Domain Name System services translate domain names into IP addresses, making it a critical service that can’t go down. DNS-based attacks are on the rise, and as such, organizations need to architect these services to be more secure.
At the same time, core infrastructure services such as DNS are critical choke points for the network. Without a solid DNS, Windows Active Directory will collapse. And for Internet browsing, user satisfaction depends upon speedy and reliable DNS.
Building a safe and solid DNS infrastructure doesn’t require a lot of resources, but it does take some planning and good design. Follow these best practices to build a more secure and resilient DNS.
DNS service defines name-to-address mappings and advertises them locally or to the Internet, whereas DNS resolution navigates the Internet’s tree of name servers to look up those mappings. The most important step in reliable DNS design is to understand the difference between DNS service and resolution. Try to keep those functions separate, on separate servers.
Every network needs DNS resolution, and the best way to provide this is with a pair of small, dedicated virtual machines (VMs) that run nothing but a DNS resolver configuration. Aim for minimal configuration and customization to reduce the cost of maintaining these servers. And don’t tweak the configuration as servers are deployed, other than the bare minimum of network addressing and routing.
If you have multiple security zones within a building, such as Internet and guests versus internal users, you can drop pairs of DNS resolvers in each security zone. By building on simple and small resolver VMs, your support and licensing costs are minimal, and the organization gains automatic resistance from misbehaving clients and intentional denial of service (DoS) attacks.
Active Directory presents a wrinkle because it works well only when workstations in a domain use the same server for both name server and name resolution.
Although IT managers can set domain workstations to point to a separate name resolver from the Active Directory DNS servers, this configuration makes many wary because it takes them out of the Microsoft comfort zone and away from the most standard configuration.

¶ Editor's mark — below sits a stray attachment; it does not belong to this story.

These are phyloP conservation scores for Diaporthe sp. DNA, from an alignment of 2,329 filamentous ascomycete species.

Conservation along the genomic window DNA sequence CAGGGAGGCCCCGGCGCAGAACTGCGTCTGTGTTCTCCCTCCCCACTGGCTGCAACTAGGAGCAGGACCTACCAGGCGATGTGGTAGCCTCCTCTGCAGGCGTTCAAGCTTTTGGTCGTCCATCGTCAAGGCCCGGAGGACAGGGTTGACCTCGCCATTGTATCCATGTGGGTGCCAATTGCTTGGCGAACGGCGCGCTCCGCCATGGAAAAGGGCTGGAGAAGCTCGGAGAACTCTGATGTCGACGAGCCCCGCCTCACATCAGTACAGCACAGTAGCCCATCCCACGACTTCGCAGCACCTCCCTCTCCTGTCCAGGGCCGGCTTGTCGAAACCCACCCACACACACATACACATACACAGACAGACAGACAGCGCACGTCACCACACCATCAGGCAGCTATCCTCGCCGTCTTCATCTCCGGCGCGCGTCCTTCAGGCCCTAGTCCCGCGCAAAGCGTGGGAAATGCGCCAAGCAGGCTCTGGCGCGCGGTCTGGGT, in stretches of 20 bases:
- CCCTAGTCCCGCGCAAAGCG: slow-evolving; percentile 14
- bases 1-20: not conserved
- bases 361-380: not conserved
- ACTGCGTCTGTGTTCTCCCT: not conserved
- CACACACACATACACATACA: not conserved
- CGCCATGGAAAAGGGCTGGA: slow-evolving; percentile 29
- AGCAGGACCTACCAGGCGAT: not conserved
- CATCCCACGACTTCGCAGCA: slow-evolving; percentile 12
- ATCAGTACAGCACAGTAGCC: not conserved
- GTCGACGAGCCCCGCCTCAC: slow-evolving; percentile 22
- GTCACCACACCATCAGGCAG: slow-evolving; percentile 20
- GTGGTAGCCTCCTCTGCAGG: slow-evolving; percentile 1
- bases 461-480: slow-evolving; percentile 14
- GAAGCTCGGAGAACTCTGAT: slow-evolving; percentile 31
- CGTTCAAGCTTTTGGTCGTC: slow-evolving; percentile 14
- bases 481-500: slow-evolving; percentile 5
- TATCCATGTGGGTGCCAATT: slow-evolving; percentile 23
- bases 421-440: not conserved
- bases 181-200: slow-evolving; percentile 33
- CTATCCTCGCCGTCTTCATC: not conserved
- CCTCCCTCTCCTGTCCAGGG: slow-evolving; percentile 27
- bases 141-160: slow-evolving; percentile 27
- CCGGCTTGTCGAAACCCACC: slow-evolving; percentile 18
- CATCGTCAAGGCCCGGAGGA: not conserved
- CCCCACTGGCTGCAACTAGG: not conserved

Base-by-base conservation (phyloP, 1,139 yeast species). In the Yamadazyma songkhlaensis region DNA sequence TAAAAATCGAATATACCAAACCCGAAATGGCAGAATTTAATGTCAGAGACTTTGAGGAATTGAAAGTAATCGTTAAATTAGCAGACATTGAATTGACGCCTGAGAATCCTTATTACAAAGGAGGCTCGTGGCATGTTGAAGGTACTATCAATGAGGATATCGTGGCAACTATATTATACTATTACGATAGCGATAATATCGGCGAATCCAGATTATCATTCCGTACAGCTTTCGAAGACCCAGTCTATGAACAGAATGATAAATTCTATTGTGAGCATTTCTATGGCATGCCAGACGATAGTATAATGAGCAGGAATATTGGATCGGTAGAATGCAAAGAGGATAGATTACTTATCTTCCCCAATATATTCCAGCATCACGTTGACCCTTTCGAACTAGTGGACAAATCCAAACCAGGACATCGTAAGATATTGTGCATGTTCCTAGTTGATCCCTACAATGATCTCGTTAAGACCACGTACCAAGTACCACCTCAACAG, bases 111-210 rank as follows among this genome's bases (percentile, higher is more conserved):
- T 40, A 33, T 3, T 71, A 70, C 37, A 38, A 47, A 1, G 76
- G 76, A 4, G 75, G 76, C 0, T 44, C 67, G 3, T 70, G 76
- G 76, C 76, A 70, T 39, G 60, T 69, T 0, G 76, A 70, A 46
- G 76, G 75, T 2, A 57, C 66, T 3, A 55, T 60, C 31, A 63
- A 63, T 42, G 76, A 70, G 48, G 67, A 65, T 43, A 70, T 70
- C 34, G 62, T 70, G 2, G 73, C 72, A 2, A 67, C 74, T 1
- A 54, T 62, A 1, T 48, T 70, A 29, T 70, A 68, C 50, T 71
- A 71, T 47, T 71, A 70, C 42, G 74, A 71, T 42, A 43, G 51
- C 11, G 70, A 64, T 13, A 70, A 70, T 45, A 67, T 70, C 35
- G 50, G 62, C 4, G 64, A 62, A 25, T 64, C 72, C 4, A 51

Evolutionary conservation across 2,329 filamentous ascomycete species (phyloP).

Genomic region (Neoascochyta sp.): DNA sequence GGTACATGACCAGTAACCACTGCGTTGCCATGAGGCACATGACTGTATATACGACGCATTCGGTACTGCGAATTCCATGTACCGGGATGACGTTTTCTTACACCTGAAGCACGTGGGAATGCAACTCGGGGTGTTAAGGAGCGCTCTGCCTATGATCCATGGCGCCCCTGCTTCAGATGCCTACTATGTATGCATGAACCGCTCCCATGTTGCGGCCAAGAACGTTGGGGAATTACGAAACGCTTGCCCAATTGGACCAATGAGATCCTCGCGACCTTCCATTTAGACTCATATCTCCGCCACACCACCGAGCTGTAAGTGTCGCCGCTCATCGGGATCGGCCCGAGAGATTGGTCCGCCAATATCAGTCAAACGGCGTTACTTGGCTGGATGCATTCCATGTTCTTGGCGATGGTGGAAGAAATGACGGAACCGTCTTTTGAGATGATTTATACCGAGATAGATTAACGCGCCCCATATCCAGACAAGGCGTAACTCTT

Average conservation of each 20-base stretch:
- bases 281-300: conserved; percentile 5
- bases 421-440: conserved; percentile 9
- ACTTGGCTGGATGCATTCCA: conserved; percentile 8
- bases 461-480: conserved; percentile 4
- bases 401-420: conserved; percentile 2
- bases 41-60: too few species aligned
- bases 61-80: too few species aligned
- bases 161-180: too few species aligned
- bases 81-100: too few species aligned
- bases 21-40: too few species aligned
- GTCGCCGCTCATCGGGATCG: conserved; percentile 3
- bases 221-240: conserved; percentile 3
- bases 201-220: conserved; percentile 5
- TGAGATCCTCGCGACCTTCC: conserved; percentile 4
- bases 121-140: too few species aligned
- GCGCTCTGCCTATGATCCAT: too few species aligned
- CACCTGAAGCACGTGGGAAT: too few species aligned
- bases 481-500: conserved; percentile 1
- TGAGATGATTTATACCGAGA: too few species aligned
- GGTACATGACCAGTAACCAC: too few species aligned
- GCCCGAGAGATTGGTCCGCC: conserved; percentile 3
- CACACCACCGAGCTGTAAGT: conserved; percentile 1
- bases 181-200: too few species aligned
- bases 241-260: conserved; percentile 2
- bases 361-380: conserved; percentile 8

Deal with Active Directory DNS and domains by keeping a strict separation. Any names stored in Active Directory, such as workstation names and pointers to domain controllers, should be strictly maintained in the world of Active Directory DNS, and kept separate from other DNS names, whether public (such as your external web server) or private (such as internal web and SharePoint servers).
For example, if your organization’s main domain is example.com, make sure that all Active Directory servers are in a subdomain, such as ad.example.com or example.lcl, which never is seen outside of the trusted local network. Anything else should go into separate servers.
Users who are inside the network may need to use different names than when they’re at home or on the road, so it’s best to have a consistent set of names to reduce user confusion. For that reason, it’s a good idea to generally avoid using the .lcl domain for local domains because those names won’t work on the general Internet.
As mentioned above, keep name service separate from name resolution. If you don’t make daily changes to your organizational DNS, you can migrate this entirely to a cloud-based service or to your own VMs running in a cloud data center.
Name Service must be Internet accessible because it serves names toward Internet clients. This raises questions of scalability and DoS resilience. Pushing that name service offsite to a large cloud provider is an easy way to address those issues at a low cost.
If you must have onsite DNS servers for local names, augment those with cloud servers. With a little work, you can create “shadow primary” servers that keep the authoritative information onsite and hidden from the Internet, but ensure they automatically update cloud servers for Internet service.
When choosing the right platform for your needs, there are multiple commercial DNS products to choose from. IT managers typically find they’ll need to use Microsoft DNS with Active Directory as a resolver and server; but for other activities, products from makers such as BlueCat Networks and Infoblox provide enterprise-class controls and ease of use. IT managers who want to go old-school with text file configuration can also find multiple open-source options, starting with the venerable ISC BIND and more than a dozen alternatives.
Many organizations have a “split-brain” DNS service, which gives one set of results to users inside the network (such as private IP addresses) and a different set to users outside the network. It’s tempting to put those on separate servers, but this raises long-term support headaches as multiple servers have to be updated for every change in a name.
A better strategy is to use a DNS server tool, such as ISC BIND, that offers multiple views. BIND can deliver one set of answers to inside users, while a separate set goes to external users. This reduces the number of databases that must be maintained, while offering a high level of security and scalability.